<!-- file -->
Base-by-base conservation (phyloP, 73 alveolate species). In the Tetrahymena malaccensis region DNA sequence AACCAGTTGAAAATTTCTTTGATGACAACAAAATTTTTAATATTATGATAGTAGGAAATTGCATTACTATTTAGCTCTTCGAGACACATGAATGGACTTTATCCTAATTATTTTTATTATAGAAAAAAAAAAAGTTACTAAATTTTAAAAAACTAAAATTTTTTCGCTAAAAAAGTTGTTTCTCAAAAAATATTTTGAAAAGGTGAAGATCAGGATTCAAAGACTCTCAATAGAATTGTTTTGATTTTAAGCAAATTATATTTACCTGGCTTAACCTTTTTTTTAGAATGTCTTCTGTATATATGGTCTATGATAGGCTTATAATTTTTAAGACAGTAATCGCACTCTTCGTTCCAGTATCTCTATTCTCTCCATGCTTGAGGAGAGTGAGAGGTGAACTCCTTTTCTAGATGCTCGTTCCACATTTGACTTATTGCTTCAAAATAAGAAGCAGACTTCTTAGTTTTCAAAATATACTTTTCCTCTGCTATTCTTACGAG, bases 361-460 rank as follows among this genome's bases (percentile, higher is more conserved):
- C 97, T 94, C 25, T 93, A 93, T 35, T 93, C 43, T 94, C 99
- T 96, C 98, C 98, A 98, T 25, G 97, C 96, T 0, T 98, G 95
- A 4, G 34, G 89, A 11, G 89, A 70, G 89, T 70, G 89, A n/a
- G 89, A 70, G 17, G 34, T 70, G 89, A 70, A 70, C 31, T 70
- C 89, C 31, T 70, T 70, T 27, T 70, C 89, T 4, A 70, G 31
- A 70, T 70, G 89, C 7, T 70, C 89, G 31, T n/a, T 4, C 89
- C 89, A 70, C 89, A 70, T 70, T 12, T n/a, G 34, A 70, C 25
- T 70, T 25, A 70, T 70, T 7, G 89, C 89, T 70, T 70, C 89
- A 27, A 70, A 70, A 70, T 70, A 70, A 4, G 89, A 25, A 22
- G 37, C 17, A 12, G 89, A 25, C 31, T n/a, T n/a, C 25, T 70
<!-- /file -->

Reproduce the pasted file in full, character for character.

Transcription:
Base-by-base conservation (phyloP, 73 alveolate species). In the Tetrahymena malaccensis region DNA sequence AACCAGTTGAAAATTTCTTTGATGACAACAAAATTTTTAATATTATGATAGTAGGAAATTGCATTACTATTTAGCTCTTCGAGACACATGAATGGACTTTATCCTAATTATTTTTATTATAGAAAAAAAAAAAGTTACTAAATTTTAAAAAACTAAAATTTTTTCGCTAAAAAAGTTGTTTCTCAAAAAATATTTTGAAAAGGTGAAGATCAGGATTCAAAGACTCTCAATAGAATTGTTTTGATTTTAAGCAAATTATATTTACCTGGCTTAACCTTTTTTTTAGAATGTCTTCTGTATATATGGTCTATGATAGGCTTATAATTTTTAAGACAGTAATCGCACTCTTCGTTCCAGTATCTCTATTCTCTCCATGCTTGAGGAGAGTGAGAGGTGAACTCCTTTTCTAGATGCTCGTTCCACATTTGACTTATTGCTTCAAAATAAGAAGCAGACTTCTTAGTTTTCAAAATATACTTTTCCTCTGCTATTCTTACGAG, bases 361-460 rank as follows among this genome's bases (percentile, higher is more conserved):
- C 97, T 94, C 25, T 93, A 93, T 35, T 93, C 43, T 94, C 99
- T 96, C 98, C 98, A 98, T 25, G 97, C 96, T 0, T 98, G 95
- A 4, G 34, G 89, A 11, G 89, A 70, G 89, T 70, G 89, A n/a
- G 89, A 70, G 17, G 34, T 70, G 89, A 70, A 70, C 31, T 70
- C 89, C 31, T 70, T 70, T 27, T 70, C 89, T 4, A 70, G 31
- A 70, T 70, G 89, C 7, T 70, C 89, G 31, T n/a, T 4, C 89
- C 89, A 70, C 89, A 70, T 70, T 12, T n/a, G 34, A 70, C 25
- T 70, T 25, A 70, T 70, T 7, G 89, C 89, T 70, T 70, C 89
- A 27, A 70, A 70, A 70, T 70, A 70, A 4, G 89, A 25, A 22
- G 37, C 17, A 12, G 89, A 25, C 31, T n/a, T n/a, C 25, T 70